Transportation in Africa
This week the Economist paints a somewhat optimistic future about transportation in Africa. Mind you most of the optimism comes from plans by African governments to build transportation infrastructure that will spur economic growth. For example Ghana has apparently signed a $6 billion contract to link the South and North of the country by rail. As most Ghanaians will attest to, fresh tomato prices in the South and in the Capital are prohibitive. This may of course change, if and when tomato producing areas in the North can get their produce to more affluent markets in the capital or south early and relaibly enough.
This is an excerpt from the article:
Transport is a perpetual problem in Africa. Potholed roads and missing rail links get in the way of economic growth. Intra-regional trade accounts for just 13% of total commerce, compared with 53% in emerging Asia. Landlocked countries suffer the most. Transport costs can make up 50-75% of the retail price of goods in Malawi, Rwanda and Uganda. Shipping a car from China to Tanzania on the Indian Ocean coast costs $4,000, but getting it from there to nearby Uganda can cost another $5,000.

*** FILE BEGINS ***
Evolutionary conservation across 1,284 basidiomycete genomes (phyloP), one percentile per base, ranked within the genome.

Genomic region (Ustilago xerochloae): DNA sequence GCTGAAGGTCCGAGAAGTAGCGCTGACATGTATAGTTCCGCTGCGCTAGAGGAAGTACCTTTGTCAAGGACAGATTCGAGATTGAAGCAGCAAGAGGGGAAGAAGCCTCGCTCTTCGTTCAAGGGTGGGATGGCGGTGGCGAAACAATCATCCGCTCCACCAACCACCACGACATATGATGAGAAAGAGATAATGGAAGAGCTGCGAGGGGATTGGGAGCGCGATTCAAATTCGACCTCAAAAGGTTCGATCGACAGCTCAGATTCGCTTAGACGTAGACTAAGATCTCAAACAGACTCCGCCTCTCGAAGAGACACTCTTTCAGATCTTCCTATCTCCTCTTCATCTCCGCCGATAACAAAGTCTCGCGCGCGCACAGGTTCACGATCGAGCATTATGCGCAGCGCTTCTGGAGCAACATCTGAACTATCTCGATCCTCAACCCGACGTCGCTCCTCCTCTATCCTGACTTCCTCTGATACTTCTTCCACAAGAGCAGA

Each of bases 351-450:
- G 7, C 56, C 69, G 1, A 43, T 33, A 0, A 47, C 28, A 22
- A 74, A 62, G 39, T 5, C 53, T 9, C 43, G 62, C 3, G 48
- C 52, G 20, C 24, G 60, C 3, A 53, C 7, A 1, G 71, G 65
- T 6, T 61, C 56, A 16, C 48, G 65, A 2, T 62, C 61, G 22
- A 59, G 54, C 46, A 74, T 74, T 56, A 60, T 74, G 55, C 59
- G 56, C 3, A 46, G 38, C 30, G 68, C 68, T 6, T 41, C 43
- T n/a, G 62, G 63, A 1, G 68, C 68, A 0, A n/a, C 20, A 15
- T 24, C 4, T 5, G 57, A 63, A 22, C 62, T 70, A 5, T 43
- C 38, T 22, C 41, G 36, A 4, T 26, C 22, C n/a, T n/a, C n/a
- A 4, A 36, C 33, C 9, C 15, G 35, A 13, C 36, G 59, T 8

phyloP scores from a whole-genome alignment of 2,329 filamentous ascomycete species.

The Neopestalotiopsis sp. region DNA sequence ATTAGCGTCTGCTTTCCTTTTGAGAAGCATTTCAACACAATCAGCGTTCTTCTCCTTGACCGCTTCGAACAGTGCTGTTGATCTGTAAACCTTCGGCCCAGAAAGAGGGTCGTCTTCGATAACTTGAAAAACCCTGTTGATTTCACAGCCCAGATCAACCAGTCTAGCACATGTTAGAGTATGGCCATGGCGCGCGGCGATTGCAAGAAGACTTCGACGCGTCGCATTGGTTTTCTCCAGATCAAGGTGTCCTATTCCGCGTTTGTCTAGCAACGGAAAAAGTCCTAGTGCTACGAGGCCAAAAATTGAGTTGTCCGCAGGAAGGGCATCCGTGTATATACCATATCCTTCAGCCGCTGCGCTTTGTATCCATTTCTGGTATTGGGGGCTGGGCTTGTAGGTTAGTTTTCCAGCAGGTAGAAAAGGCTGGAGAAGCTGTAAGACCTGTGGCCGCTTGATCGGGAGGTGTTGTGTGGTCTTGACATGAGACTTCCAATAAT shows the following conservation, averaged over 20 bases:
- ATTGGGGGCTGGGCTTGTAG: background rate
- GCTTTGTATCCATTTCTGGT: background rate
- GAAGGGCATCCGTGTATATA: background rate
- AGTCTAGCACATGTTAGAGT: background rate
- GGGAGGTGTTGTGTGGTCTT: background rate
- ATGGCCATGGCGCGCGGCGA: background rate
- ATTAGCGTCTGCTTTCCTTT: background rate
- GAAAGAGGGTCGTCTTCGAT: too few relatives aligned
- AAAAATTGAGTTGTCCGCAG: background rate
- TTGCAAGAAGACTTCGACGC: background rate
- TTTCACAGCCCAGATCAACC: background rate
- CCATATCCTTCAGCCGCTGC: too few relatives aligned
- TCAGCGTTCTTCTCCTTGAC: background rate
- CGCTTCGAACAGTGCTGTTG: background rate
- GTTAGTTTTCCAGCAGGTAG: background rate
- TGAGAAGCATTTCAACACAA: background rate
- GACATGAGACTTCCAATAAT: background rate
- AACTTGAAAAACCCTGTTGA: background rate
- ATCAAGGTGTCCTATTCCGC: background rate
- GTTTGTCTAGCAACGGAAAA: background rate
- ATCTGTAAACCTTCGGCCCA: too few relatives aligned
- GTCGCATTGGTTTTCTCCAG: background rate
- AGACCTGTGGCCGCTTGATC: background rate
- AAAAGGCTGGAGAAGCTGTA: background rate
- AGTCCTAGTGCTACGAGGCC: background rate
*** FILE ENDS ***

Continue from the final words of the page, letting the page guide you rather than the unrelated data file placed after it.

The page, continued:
Continue at the The Economist
Africa’s Future Looks Bleak?
As obssessive and passionate as we are about issues on the African continent, every so often one comes across perspectives on the continent that as far as I can tell are so far off the mainstream that one starts thinking the writer is simply paranoid.
One such series of articles can be found on the Chycho blog. Perhaps describing the analysis on the blog as flawed may be a little too harsh, but at the very least the writings seem overly suspicious of the West.
The United States, through its recently departed Secretary of State, Hillary Clinton did give us a clue about America’s foreign policy in Africa. See the post – Why the United States of America will start fussing over Africa. We get that…It’s not that unreasonable for the Americans to want to protect their “interests” in the face of what they perceive as Chinese competition. What is important is for us – Africans – to decide who we want to get into bed or play Russian roulette with and more importantly to make sure that our interests and the interests of our people come first.
The Chycho blog, admittedly is one that I actually enjoyed reading. I did not buy his conclusions on may of the issues he writes about but it is an engaging and “out there” type of blog that you may want to explore.
An excerpt from an article on the blog is below:
To accomplish this task, the United States has been very busy expanding its military presence on the continent.
As for what the future holds for Africa? The answer should be obvious, more wars as western powers follow up their military operations by trying to secure investment from these newly colonized nations.
Your comments on any of these issues will be appreciated.